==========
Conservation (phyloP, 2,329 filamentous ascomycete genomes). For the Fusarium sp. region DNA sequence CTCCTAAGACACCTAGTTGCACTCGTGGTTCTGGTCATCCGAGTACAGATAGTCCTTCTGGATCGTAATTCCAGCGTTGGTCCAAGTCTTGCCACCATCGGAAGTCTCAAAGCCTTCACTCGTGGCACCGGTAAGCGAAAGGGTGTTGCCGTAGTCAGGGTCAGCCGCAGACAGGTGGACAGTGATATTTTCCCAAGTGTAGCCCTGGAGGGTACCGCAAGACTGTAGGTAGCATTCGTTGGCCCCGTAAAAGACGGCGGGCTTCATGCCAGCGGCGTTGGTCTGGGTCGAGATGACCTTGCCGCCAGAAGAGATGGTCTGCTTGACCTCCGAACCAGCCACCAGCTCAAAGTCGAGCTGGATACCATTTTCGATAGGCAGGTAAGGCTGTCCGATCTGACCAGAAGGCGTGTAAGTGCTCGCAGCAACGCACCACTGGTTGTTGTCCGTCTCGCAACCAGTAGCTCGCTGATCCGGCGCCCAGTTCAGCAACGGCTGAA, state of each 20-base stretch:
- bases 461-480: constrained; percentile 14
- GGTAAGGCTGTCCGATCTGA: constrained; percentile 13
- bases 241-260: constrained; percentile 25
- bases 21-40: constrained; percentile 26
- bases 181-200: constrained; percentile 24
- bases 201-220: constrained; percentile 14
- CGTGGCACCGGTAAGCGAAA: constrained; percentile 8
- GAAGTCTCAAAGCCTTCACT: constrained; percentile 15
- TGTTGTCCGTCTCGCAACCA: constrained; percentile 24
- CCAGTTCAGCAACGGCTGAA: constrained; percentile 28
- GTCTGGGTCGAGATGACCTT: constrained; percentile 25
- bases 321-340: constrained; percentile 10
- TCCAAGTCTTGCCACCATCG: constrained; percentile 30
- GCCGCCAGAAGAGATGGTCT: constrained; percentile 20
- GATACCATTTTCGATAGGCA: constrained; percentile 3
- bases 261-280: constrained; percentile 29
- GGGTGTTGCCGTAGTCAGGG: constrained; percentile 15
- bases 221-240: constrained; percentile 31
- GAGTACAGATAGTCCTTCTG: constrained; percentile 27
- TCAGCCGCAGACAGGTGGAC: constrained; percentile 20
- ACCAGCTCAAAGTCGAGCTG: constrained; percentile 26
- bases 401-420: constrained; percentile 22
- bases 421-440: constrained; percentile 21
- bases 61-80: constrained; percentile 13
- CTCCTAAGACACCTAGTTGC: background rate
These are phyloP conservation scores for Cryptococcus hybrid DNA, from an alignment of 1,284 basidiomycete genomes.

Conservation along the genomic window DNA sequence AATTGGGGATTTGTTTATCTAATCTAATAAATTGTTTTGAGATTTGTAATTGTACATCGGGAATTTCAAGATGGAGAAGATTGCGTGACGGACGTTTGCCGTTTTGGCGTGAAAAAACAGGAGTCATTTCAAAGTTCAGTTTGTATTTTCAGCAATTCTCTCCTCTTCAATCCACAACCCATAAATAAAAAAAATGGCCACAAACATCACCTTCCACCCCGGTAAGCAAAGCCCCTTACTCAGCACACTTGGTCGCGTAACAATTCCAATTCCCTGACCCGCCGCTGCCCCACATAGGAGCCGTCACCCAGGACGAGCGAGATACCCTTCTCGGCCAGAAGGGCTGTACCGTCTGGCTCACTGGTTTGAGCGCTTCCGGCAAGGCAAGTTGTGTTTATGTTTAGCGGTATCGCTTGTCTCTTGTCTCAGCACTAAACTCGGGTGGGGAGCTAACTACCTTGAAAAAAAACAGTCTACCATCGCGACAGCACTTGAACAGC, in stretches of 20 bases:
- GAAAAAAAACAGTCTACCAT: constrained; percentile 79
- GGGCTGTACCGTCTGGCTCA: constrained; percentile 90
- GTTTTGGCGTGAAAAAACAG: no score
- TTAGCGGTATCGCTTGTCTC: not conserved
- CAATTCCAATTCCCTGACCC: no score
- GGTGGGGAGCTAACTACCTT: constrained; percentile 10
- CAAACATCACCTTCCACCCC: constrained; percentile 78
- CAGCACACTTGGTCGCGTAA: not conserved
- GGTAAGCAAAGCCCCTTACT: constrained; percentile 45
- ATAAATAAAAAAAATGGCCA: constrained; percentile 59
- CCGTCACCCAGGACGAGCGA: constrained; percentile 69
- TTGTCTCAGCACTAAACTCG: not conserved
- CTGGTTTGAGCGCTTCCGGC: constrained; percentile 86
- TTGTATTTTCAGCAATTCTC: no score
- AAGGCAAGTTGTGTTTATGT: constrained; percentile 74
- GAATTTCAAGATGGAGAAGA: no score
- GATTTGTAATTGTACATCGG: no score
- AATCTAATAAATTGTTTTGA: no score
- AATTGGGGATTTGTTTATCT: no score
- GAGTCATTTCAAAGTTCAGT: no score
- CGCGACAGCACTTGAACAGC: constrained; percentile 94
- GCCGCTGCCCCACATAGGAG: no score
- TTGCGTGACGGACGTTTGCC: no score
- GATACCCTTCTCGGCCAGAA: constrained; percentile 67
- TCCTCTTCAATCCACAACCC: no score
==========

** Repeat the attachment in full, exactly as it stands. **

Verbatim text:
Conservation (phyloP, 2,329 filamentous ascomycete genomes). For the Fusarium sp. region DNA sequence CTCCTAAGACACCTAGTTGCACTCGTGGTTCTGGTCATCCGAGTACAGATAGTCCTTCTGGATCGTAATTCCAGCGTTGGTCCAAGTCTTGCCACCATCGGAAGTCTCAAAGCCTTCACTCGTGGCACCGGTAAGCGAAAGGGTGTTGCCGTAGTCAGGGTCAGCCGCAGACAGGTGGACAGTGATATTTTCCCAAGTGTAGCCCTGGAGGGTACCGCAAGACTGTAGGTAGCATTCGTTGGCCCCGTAAAAGACGGCGGGCTTCATGCCAGCGGCGTTGGTCTGGGTCGAGATGACCTTGCCGCCAGAAGAGATGGTCTGCTTGACCTCCGAACCAGCCACCAGCTCAAAGTCGAGCTGGATACCATTTTCGATAGGCAGGTAAGGCTGTCCGATCTGACCAGAAGGCGTGTAAGTGCTCGCAGCAACGCACCACTGGTTGTTGTCCGTCTCGCAACCAGTAGCTCGCTGATCCGGCGCCCAGTTCAGCAACGGCTGAA, state of each 20-base stretch:
- bases 461-480: constrained; percentile 14
- GGTAAGGCTGTCCGATCTGA: constrained; percentile 13
- bases 241-260: constrained; percentile 25
- bases 21-40: constrained; percentile 26
- bases 181-200: constrained; percentile 24
- bases 201-220: constrained; percentile 14
- CGTGGCACCGGTAAGCGAAA: constrained; percentile 8
- GAAGTCTCAAAGCCTTCACT: constrained; percentile 15
- TGTTGTCCGTCTCGCAACCA: constrained; percentile 24
- CCAGTTCAGCAACGGCTGAA: constrained; percentile 28
- GTCTGGGTCGAGATGACCTT: constrained; percentile 25
- bases 321-340: constrained; percentile 10
- TCCAAGTCTTGCCACCATCG: constrained; percentile 30
- GCCGCCAGAAGAGATGGTCT: constrained; percentile 20
- GATACCATTTTCGATAGGCA: constrained; percentile 3
- bases 261-280: constrained; percentile 29
- GGGTGTTGCCGTAGTCAGGG: constrained; percentile 15
- bases 221-240: constrained; percentile 31
- GAGTACAGATAGTCCTTCTG: constrained; percentile 27
- TCAGCCGCAGACAGGTGGAC: constrained; percentile 20
- ACCAGCTCAAAGTCGAGCTG: constrained; percentile 26
- bases 401-420: constrained; percentile 22
- bases 421-440: constrained; percentile 21
- bases 61-80: constrained; percentile 13
- CTCCTAAGACACCTAGTTGC: background rate
These are phyloP conservation scores for Cryptococcus hybrid DNA, from an alignment of 1,284 basidiomycete genomes.

Conservation along the genomic window DNA sequence AATTGGGGATTTGTTTATCTAATCTAATAAATTGTTTTGAGATTTGTAATTGTACATCGGGAATTTCAAGATGGAGAAGATTGCGTGACGGACGTTTGCCGTTTTGGCGTGAAAAAACAGGAGTCATTTCAAAGTTCAGTTTGTATTTTCAGCAATTCTCTCCTCTTCAATCCACAACCCATAAATAAAAAAAATGGCCACAAACATCACCTTCCACCCCGGTAAGCAAAGCCCCTTACTCAGCACACTTGGTCGCGTAACAATTCCAATTCCCTGACCCGCCGCTGCCCCACATAGGAGCCGTCACCCAGGACGAGCGAGATACCCTTCTCGGCCAGAAGGGCTGTACCGTCTGGCTCACTGGTTTGAGCGCTTCCGGCAAGGCAAGTTGTGTTTATGTTTAGCGGTATCGCTTGTCTCTTGTCTCAGCACTAAACTCGGGTGGGGAGCTAACTACCTTGAAAAAAAACAGTCTACCATCGCGACAGCACTTGAACAGC, in stretches of 20 bases:
- GAAAAAAAACAGTCTACCAT: constrained; percentile 79
- GGGCTGTACCGTCTGGCTCA: constrained; percentile 90
- GTTTTGGCGTGAAAAAACAG: no score
- TTAGCGGTATCGCTTGTCTC: not conserved
- CAATTCCAATTCCCTGACCC: no score
- GGTGGGGAGCTAACTACCTT: constrained; percentile 10
- CAAACATCACCTTCCACCCC: constrained; percentile 78
- CAGCACACTTGGTCGCGTAA: not conserved
- GGTAAGCAAAGCCCCTTACT: constrained; percentile 45
- ATAAATAAAAAAAATGGCCA: constrained; percentile 59
- CCGTCACCCAGGACGAGCGA: constrained; percentile 69
- TTGTCTCAGCACTAAACTCG: not conserved
- CTGGTTTGAGCGCTTCCGGC: constrained; percentile 86
- TTGTATTTTCAGCAATTCTC: no score
- AAGGCAAGTTGTGTTTATGT: constrained; percentile 74
- GAATTTCAAGATGGAGAAGA: no score
- GATTTGTAATTGTACATCGG: no score
- AATCTAATAAATTGTTTTGA: no score
- AATTGGGGATTTGTTTATCT: no score
- GAGTCATTTCAAAGTTCAGT: no score
- CGCGACAGCACTTGAACAGC: constrained; percentile 94
- GCCGCTGCCCCACATAGGAG: no score
- TTGCGTGACGGACGTTTGCC: no score
- GATACCCTTCTCGGCCAGAA: constrained; percentile 67
- TCCTCTTCAATCCACAACCC: no score